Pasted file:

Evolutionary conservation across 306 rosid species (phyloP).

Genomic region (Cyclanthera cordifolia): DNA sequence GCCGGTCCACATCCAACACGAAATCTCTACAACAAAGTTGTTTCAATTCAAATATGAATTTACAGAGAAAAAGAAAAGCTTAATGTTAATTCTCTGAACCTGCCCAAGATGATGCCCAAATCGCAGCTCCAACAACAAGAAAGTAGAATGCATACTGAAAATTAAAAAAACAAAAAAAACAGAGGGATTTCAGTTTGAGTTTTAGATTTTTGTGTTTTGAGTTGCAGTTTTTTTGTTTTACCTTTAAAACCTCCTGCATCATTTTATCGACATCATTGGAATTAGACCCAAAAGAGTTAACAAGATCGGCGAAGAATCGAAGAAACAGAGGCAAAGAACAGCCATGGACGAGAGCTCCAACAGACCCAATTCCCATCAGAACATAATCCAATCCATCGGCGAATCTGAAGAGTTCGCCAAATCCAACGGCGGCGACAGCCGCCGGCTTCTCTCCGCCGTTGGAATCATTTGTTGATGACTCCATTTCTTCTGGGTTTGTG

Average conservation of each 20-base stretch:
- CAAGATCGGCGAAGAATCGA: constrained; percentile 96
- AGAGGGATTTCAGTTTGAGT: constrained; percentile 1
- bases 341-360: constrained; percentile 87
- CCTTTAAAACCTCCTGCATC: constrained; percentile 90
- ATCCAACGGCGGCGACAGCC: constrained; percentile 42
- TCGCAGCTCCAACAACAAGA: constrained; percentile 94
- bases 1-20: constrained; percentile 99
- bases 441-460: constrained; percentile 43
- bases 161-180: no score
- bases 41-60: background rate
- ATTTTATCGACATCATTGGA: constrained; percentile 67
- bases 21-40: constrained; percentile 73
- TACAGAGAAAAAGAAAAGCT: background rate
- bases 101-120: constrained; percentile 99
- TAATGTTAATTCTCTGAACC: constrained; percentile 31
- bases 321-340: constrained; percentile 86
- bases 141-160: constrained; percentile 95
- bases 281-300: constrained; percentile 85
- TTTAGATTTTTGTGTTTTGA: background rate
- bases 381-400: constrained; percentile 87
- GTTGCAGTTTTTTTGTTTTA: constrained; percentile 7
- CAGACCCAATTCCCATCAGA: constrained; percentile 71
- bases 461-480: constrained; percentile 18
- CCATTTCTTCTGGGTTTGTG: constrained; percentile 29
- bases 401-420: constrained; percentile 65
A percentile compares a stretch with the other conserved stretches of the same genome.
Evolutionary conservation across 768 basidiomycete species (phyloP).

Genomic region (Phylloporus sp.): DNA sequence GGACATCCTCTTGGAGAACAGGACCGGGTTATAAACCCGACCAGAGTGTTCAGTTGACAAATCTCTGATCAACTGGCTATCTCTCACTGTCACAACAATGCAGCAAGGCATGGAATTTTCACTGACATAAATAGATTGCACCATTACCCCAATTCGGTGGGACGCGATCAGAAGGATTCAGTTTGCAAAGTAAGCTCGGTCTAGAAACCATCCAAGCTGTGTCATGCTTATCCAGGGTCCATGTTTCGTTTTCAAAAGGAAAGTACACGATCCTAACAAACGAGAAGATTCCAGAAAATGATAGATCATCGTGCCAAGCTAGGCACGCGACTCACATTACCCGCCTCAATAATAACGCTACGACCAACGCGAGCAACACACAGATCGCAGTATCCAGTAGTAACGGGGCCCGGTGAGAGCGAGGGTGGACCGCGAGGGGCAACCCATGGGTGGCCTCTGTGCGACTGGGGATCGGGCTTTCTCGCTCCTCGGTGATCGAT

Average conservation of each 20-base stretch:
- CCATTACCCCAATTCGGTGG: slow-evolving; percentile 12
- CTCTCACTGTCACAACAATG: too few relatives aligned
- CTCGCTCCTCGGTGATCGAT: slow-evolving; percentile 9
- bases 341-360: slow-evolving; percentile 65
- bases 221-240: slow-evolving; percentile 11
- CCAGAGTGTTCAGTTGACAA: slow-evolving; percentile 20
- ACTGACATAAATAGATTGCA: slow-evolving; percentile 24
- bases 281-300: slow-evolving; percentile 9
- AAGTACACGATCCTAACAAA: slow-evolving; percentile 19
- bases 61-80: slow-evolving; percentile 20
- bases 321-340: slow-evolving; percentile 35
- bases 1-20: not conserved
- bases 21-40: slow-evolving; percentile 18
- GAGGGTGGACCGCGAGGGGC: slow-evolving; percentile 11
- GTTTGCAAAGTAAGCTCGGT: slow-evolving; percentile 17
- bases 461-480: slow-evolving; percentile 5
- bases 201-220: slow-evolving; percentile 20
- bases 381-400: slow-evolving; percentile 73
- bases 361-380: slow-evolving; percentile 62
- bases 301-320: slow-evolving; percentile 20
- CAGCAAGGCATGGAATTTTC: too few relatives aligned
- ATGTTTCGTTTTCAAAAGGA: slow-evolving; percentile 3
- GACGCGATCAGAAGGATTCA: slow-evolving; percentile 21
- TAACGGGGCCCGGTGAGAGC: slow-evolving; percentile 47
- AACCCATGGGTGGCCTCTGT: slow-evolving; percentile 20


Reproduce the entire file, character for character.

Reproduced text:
Evolutionary conservation across 306 rosid species (phyloP).

Genomic region (Cyclanthera cordifolia): DNA sequence GCCGGTCCACATCCAACACGAAATCTCTACAACAAAGTTGTTTCAATTCAAATATGAATTTACAGAGAAAAAGAAAAGCTTAATGTTAATTCTCTGAACCTGCCCAAGATGATGCCCAAATCGCAGCTCCAACAACAAGAAAGTAGAATGCATACTGAAAATTAAAAAAACAAAAAAAACAGAGGGATTTCAGTTTGAGTTTTAGATTTTTGTGTTTTGAGTTGCAGTTTTTTTGTTTTACCTTTAAAACCTCCTGCATCATTTTATCGACATCATTGGAATTAGACCCAAAAGAGTTAACAAGATCGGCGAAGAATCGAAGAAACAGAGGCAAAGAACAGCCATGGACGAGAGCTCCAACAGACCCAATTCCCATCAGAACATAATCCAATCCATCGGCGAATCTGAAGAGTTCGCCAAATCCAACGGCGGCGACAGCCGCCGGCTTCTCTCCGCCGTTGGAATCATTTGTTGATGACTCCATTTCTTCTGGGTTTGTG

Average conservation of each 20-base stretch:
- CAAGATCGGCGAAGAATCGA: constrained; percentile 96
- AGAGGGATTTCAGTTTGAGT: constrained; percentile 1
- bases 341-360: constrained; percentile 87
- CCTTTAAAACCTCCTGCATC: constrained; percentile 90
- ATCCAACGGCGGCGACAGCC: constrained; percentile 42
- TCGCAGCTCCAACAACAAGA: constrained; percentile 94
- bases 1-20: constrained; percentile 99
- bases 441-460: constrained; percentile 43
- bases 161-180: no score
- bases 41-60: background rate
- ATTTTATCGACATCATTGGA: constrained; percentile 67
- bases 21-40: constrained; percentile 73
- TACAGAGAAAAAGAAAAGCT: background rate
- bases 101-120: constrained; percentile 99
- TAATGTTAATTCTCTGAACC: constrained; percentile 31
- bases 321-340: constrained; percentile 86
- bases 141-160: constrained; percentile 95
- bases 281-300: constrained; percentile 85
- TTTAGATTTTTGTGTTTTGA: background rate
- bases 381-400: constrained; percentile 87
- GTTGCAGTTTTTTTGTTTTA: constrained; percentile 7
- CAGACCCAATTCCCATCAGA: constrained; percentile 71
- bases 461-480: constrained; percentile 18
- CCATTTCTTCTGGGTTTGTG: constrained; percentile 29
- bases 401-420: constrained; percentile 65
A percentile compares a stretch with the other conserved stretches of the same genome.
Evolutionary conservation across 768 basidiomycete species (phyloP).

Genomic region (Phylloporus sp.): DNA sequence GGACATCCTCTTGGAGAACAGGACCGGGTTATAAACCCGACCAGAGTGTTCAGTTGACAAATCTCTGATCAACTGGCTATCTCTCACTGTCACAACAATGCAGCAAGGCATGGAATTTTCACTGACATAAATAGATTGCACCATTACCCCAATTCGGTGGGACGCGATCAGAAGGATTCAGTTTGCAAAGTAAGCTCGGTCTAGAAACCATCCAAGCTGTGTCATGCTTATCCAGGGTCCATGTTTCGTTTTCAAAAGGAAAGTACACGATCCTAACAAACGAGAAGATTCCAGAAAATGATAGATCATCGTGCCAAGCTAGGCACGCGACTCACATTACCCGCCTCAATAATAACGCTACGACCAACGCGAGCAACACACAGATCGCAGTATCCAGTAGTAACGGGGCCCGGTGAGAGCGAGGGTGGACCGCGAGGGGCAACCCATGGGTGGCCTCTGTGCGACTGGGGATCGGGCTTTCTCGCTCCTCGGTGATCGAT

Average conservation of each 20-base stretch:
- CCATTACCCCAATTCGGTGG: slow-evolving; percentile 12
- CTCTCACTGTCACAACAATG: too few relatives aligned
- CTCGCTCCTCGGTGATCGAT: slow-evolving; percentile 9
- bases 341-360: slow-evolving; percentile 65
- bases 221-240: slow-evolving; percentile 11
- CCAGAGTGTTCAGTTGACAA: slow-evolving; percentile 20
- ACTGACATAAATAGATTGCA: slow-evolving; percentile 24
- bases 281-300: slow-evolving; percentile 9
- AAGTACACGATCCTAACAAA: slow-evolving; percentile 19
- bases 61-80: slow-evolving; percentile 20
- bases 321-340: slow-evolving; percentile 35
- bases 1-20: not conserved
- bases 21-40: slow-evolving; percentile 18
- GAGGGTGGACCGCGAGGGGC: slow-evolving; percentile 11
- GTTTGCAAAGTAAGCTCGGT: slow-evolving; percentile 17
- bases 461-480: slow-evolving; percentile 5
- bases 201-220: slow-evolving; percentile 20
- bases 381-400: slow-evolving; percentile 73
- bases 361-380: slow-evolving; percentile 62
- bases 301-320: slow-evolving; percentile 20
- CAGCAAGGCATGGAATTTTC: too few relatives aligned
- ATGTTTCGTTTTCAAAAGGA: slow-evolving; percentile 3
- GACGCGATCAGAAGGATTCA: slow-evolving; percentile 21
- TAACGGGGCCCGGTGAGAGC: slow-evolving; percentile 47
- AACCCATGGGTGGCCTCTGT: slow-evolving; percentile 20